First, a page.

Team Effort Keeps Nurses Safe During COVID-19 Pandemic

Published in Nursing Annual Report - 2020 and Greater Washington Area - Winter/Spring 2021

Suburban Hospital treated its first known COVID-19 patient on March 11, 2020. The Clinical Decision Unit was the first nursing team to care for COVID-positive patients and has been dedicated to caring for these patients ever since. As the number of COVID-19 cases in the hospital fluctuated, nursing teams led the way in setting up specialized units with HEPA filters, donning and doffing areas, new workflows, and other quality and safety measures. Suburban’s nursing team is agile and nimble, ready to convert units as needed for COVID patients or to accommodate increasing medical/surgical needs on separate units.

The resiliency and commitment of the CDU team in caring for this vulnerable population is truly inspiring. They rose quickly to new challenges and still maintain high spirits nearly one year later. Suburban’s nurses worked hand-in-hand with essential services personnel like Jean Chornock, supply chain director at Suburban Hospital.

Working with the Johns Hopkins Health System, Jean and her team coordinated with Nursing Leadership to ensure nurses had the masks, face shields, isolation gowns and other personal protective equipment (PPE) to ensure their safety, even though supplies were—and continue to be—scarce.

“After COVID hit, nobody in the country was able to locate PPE,” Chornock says. Her team, with tireless support from the corporate supply chain team, secured valuable PPE, including N95 masks and powered air purifying respirators (PAPRs), and collected community donations of hand-sewn masks and other scarce supplies.  

Facilities MgmtdChornock’s supply chain team was among the nonclinical departments that worked rapidly and creatively to keep nurses safe during the pandemic. Another key partner was the environmental services department, which ensures the hospital is clean. The facilities management department creates negative-pressure patient rooms to contain the virus, and tests them daily.

The Office of Quality, Patient Safety and Improvement, working with infection control and prevention practitioners, makes sure PPE is worn correctly, appropriately conserved and replaced when necessary. The Call Center plays the sound of applause over the hospital loudspeakers every time a patient with COVID-19 is discharged.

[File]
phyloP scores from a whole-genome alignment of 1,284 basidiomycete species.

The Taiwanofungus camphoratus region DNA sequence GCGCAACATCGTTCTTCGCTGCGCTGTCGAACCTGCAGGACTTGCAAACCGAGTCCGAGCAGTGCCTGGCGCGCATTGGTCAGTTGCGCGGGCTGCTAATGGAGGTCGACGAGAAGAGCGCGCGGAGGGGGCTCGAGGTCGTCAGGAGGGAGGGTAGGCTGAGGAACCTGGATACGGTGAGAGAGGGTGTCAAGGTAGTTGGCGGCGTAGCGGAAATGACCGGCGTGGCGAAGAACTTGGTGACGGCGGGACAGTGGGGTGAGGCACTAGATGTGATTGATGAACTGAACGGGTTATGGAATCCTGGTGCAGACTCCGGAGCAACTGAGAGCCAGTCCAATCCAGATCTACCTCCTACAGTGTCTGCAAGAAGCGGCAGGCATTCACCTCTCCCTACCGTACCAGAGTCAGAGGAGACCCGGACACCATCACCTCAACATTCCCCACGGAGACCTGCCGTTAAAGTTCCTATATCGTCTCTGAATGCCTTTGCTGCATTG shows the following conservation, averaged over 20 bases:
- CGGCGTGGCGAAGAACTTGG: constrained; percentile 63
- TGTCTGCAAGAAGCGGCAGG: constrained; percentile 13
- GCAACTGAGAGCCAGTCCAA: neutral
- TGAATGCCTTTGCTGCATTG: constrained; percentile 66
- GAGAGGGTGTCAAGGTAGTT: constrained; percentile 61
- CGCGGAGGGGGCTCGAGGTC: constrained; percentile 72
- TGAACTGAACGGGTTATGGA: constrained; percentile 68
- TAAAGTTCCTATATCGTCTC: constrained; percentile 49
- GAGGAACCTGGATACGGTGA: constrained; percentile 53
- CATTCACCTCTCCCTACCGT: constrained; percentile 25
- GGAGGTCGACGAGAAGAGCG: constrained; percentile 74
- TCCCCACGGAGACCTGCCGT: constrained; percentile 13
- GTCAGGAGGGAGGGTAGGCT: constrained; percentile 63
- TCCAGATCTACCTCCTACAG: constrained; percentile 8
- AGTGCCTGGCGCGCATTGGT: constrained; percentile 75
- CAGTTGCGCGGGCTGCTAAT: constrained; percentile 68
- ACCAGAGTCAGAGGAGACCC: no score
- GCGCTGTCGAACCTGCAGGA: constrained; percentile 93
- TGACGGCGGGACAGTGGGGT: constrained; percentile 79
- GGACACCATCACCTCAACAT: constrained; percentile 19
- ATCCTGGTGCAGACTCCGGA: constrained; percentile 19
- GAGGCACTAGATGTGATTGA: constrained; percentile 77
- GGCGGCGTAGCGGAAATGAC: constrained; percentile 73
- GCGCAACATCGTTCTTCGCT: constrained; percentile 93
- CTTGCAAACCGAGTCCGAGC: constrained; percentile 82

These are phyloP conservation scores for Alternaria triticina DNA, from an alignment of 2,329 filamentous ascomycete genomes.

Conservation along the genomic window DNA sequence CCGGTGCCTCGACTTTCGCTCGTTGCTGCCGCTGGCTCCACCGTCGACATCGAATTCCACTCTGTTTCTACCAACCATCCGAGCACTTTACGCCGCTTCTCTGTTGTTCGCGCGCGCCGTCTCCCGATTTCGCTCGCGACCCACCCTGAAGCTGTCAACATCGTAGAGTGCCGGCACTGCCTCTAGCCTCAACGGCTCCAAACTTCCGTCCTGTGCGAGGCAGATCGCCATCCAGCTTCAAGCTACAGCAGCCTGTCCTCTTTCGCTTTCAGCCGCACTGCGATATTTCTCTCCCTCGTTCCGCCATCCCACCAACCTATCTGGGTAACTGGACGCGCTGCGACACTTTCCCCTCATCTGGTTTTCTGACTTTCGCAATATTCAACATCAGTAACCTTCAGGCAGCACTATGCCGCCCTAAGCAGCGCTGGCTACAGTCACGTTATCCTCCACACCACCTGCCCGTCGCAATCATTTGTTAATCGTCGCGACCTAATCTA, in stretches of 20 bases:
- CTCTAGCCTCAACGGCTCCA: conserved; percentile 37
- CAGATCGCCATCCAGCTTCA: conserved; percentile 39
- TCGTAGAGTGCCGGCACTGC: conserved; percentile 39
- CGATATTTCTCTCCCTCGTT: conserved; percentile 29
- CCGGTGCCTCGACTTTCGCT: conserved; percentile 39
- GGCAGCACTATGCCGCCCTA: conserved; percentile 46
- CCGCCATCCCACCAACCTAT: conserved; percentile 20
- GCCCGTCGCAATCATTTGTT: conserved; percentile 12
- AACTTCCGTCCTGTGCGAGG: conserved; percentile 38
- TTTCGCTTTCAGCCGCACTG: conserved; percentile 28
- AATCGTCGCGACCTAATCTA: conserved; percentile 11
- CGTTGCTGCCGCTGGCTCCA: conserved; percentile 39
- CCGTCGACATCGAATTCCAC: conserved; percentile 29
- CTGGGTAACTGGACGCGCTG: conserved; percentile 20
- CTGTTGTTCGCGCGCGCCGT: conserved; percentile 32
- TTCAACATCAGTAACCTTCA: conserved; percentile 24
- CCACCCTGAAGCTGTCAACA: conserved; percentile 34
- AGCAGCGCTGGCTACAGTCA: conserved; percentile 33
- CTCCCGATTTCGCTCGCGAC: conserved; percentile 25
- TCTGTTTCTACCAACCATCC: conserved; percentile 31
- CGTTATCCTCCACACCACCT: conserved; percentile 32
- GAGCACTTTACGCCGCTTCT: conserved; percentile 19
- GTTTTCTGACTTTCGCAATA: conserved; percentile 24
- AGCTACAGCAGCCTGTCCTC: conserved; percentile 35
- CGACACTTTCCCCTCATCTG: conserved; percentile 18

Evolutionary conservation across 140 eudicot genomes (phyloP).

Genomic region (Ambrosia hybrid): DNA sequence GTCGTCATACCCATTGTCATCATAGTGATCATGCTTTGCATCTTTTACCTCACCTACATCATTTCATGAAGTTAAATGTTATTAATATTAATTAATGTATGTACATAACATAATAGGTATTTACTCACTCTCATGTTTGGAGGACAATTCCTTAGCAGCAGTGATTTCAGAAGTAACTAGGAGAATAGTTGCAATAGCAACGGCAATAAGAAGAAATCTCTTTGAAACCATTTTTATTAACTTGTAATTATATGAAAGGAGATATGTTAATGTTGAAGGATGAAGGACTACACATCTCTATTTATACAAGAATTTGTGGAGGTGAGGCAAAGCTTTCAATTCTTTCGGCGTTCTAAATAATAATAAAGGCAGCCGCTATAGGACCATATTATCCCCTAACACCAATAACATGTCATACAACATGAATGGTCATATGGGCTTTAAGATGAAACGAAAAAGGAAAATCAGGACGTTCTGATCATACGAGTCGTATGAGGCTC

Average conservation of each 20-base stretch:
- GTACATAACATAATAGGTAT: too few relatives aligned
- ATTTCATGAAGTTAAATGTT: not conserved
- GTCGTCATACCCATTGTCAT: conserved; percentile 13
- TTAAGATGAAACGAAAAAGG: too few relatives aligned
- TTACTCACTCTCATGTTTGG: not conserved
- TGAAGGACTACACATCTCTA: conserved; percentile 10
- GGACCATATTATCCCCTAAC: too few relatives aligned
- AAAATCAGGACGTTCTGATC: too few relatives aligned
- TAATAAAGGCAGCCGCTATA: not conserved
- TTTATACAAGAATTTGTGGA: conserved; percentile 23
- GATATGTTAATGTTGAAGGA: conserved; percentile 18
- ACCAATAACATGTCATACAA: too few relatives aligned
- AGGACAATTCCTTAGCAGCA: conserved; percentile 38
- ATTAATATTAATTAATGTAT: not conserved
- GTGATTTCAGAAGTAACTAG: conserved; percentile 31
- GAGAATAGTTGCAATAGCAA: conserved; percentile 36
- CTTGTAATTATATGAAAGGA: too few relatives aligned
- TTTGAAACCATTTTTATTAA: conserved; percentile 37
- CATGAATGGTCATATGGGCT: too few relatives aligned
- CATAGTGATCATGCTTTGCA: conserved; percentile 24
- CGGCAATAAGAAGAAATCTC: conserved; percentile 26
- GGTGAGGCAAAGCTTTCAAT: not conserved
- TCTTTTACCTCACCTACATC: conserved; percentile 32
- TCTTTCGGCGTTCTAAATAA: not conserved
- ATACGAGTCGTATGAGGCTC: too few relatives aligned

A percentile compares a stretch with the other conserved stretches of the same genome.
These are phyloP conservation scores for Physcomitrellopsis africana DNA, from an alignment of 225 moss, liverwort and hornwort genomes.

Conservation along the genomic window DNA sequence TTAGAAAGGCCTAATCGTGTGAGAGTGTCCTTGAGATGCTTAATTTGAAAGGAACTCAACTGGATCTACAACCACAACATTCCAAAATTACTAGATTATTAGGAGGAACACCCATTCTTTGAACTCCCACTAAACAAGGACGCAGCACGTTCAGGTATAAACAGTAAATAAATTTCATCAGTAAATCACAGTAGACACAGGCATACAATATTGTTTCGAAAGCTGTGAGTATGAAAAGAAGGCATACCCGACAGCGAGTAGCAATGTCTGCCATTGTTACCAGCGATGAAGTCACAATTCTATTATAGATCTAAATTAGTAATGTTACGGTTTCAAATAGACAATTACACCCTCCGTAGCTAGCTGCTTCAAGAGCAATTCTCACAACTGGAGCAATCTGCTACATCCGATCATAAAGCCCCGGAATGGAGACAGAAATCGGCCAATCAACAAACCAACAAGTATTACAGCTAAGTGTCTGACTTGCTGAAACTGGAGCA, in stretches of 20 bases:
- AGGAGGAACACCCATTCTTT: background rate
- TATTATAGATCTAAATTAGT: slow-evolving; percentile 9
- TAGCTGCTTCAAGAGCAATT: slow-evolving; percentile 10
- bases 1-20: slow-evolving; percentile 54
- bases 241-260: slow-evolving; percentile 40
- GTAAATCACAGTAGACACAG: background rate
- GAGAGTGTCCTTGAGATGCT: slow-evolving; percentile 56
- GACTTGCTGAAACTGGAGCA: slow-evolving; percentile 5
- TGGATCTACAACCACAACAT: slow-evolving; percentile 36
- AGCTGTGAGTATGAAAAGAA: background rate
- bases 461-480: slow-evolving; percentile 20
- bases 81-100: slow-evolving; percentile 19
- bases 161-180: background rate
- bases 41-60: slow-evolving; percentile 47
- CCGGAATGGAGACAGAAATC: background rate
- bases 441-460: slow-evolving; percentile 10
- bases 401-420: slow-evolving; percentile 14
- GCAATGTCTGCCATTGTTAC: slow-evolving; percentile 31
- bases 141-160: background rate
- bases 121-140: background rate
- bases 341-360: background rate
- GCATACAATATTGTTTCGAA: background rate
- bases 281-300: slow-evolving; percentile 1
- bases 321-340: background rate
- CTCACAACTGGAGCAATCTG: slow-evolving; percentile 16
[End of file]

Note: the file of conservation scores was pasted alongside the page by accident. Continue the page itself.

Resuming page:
The support from all these departments continues as the initial adrenaline of coping with an entirely new disease has given way to the grinding exhaustion of a continuing crisis.

“We are all working together as a team, bringing all our talent together,” says Rodney Steadman, director of facilities management.  

His 30-person facilities department installed 107 high-efficiency particulate air (HEPA) filters and changed the air pressure in patient rooms to make them suitable for patients with COVID-19. They also constructed 10 ante-rooms where clinicians don and doff personal protective equipment, and created a separate COVID-19 space within the hospital’s operating room.

“I don’t think anyone thought we would be in a pandemic, much less for such a long time,” says Ivy Ooro, assistant director for environmental services.

Ooro and her 100-person department did not change their already meticulous cleaning practices because of the coronavirus, she says, but they now wear N95 masks and protective gowns when they are in COVID-19 units. “Things take more time because of the donning and doffing,” she says.

The safe use of protective equipment has been a top concern for the hospital, says Eileen Pummer, M.S.N., R.N., C.P.H.Q., C.P.P.S., senior director of quality, patient safety and improvement.

“We created a team of safety officer champions, made up of nurses from our department and staff from other areas to provide real-time assistance with donning and doffing, and other PPE protocols,” Pummer says.  

They also provided emotional support. “These champions would interact with the staff and say it’s going to be OK, we’re here to support you,” says Pummer. “There are a lot of heroes here at Suburban.”

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Return to COVID-19 Comes to Suburban

Suburban Nurses Give Back to the Community

Suburban Hospital's Nursing Professional Development Council, in partnership with the Community Health and Wellness Department, collaborated with other Montgomery County hospitals to pay it forward by assembling 500 COVID-19 preventive care kits for underserved communities.

Giving Back